Jump to content
This Site Uses Cookies. If You Want to Disable Cookies, Please See Your Browser Documentation. ×

Nutcracker 2018


Recommended Posts

I has been a wonderful Nutcracker season down here, dancing wise. i saw 5 performances, each of them with a different Sugarplum/Cavalier cast!  But first things first.  Let's ruminate a bit on the whole digital "new concept" of the production, now in its second year.

How do I start..? Well, with the creator of the production himself. Mr B. If he famously declared that "The Nutcracker IS the tree", then MCB does not has a Nutcraclker. Because the idea of substituting the physical growing tree to  with a digital nemesis halfway thru its growing was a disastrous one.  Lourdes, or whoever gave the green light to such horrendous thing just killed the magic of the whole scene.  Last year I spoke to her and specifically asked her the reasons for having done so.  She mentioned that the old tree was already too old and wobbling...and that because of the absence of a trapdoor, then the tree couldn't grow from inside out as in the State theater.   Well...yeah...there was no trapdoor, but I remember the old production....and the tree GREW, unfolding from the floor all the way up. Yes...maybe the material wasn't as hard as the one in NYCB, or the thing wasn't as luxurious...but it certainly grew all the way, and the whole of the battle scene was seen with the full tree in display.  Now, as I mentioned last year, only a sad lower foliage is what we see as a prop during the scene.  It is unfortunate that such magical moment where people even applaud to the mix of the percussion instruments giving momentum to the end of the growing is gone now.  They really killed this very important moment of the ballet.

The projections during the overture are more pleasant.  They display an angel flying around Nuremberg and they conduct us from outside to the interior of the Silberhaus home.  Then, during the added Sleeping Beauty music scene, more projections come,before Clara enters the room.

Even so...I still find strange the mixing.  It is as if a hybrid between film and ballet.  I predict this production won't survive the test of time.  This digital scenes might look like novelties now, but they will look outdated in 5 years from now.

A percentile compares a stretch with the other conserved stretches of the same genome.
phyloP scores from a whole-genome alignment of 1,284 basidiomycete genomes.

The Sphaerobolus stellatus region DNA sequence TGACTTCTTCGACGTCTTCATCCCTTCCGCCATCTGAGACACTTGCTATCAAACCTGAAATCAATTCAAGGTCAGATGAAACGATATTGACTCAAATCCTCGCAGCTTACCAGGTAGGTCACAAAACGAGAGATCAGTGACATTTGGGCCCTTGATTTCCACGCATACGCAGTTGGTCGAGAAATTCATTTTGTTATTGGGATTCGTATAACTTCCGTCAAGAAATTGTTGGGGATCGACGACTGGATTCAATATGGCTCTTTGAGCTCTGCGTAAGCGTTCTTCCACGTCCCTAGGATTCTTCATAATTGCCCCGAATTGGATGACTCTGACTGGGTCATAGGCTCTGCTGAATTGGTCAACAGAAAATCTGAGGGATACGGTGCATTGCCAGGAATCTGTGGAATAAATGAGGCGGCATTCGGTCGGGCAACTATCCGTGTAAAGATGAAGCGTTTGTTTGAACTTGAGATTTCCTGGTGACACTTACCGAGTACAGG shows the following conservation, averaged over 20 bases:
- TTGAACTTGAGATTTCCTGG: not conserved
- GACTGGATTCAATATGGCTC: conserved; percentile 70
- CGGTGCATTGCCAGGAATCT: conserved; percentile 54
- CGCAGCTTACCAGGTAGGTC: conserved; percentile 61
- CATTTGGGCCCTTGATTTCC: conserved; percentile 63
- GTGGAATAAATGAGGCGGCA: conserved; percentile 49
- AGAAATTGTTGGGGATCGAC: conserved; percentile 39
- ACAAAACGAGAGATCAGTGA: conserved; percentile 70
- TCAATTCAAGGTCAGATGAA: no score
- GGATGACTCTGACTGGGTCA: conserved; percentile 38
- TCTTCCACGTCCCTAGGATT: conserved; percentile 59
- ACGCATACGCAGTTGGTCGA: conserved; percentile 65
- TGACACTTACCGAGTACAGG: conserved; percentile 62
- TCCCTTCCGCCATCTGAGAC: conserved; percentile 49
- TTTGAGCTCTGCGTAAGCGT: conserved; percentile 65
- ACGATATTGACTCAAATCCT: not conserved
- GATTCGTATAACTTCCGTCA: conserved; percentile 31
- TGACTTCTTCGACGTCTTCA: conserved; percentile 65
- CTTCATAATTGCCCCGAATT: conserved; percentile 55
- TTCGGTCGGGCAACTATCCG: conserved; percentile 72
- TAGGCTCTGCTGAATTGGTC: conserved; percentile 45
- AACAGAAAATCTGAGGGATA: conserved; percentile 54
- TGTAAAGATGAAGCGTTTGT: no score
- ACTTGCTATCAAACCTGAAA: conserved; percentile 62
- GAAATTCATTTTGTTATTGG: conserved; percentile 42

MOre to come.

  

Link to post
1 hour ago, cubanmiamiboy said:

Well...yeah...there was no trapdoor, but I remember the old production....and the tree GREW, unfolding from the floor all the way up. Yes...maybe the material wasn't as hard as the one in NYCB, or the thing wasn't as luxurious...but it certainly grew all the way, and the whole of the battle scene was seen with the full tree in display. 

That's how the newish PNB tree in the Falconer re-design for Balanchine's Nutcracker works.  It's also from the fir/pine families and matches the landscape in the film that plays during the overture, so it's tall and narrow, rather than wide, and looks like they could have gone out, found their tree, and had someone cut it down for them.  To me, the unfolding and the slight sway makes it breathe and look more organic.

Link to post
23 hours ago, Helene said:

That's how the newish PNB tree in the Falconer re-design for Balanchine's Nutcracker works.  It's also from the fir/pine families and matches the landscape in the film that plays during the overture, so it's tall and narrow, rather than wide, and looks like they could have gone out, found their tree, and had someone cut it down for them.  To me, the unfolding and the slight sway makes it breathe and look more organic.

I agree.  In any case, even without the trap door, we HAD a whole tree during the battle scene.  Now we don't.

Anyhow...going on to the dancing, I must say it was excellent.  They added  more performances this year, and on Sundays they did a double .  So in between Fort Lauderdale and Miami I was able to watch 5 different casts for Sugarplum/Cavalier.  They were Nathalia Arja/Rainer Krenstetter, Jordan Elizabeth Long/Chase Swatosh, Katia Carranza/Renato Panteado, Lauren Fadeley/Jovani Furlan and Jennifer Lauren/Kleber Rebello.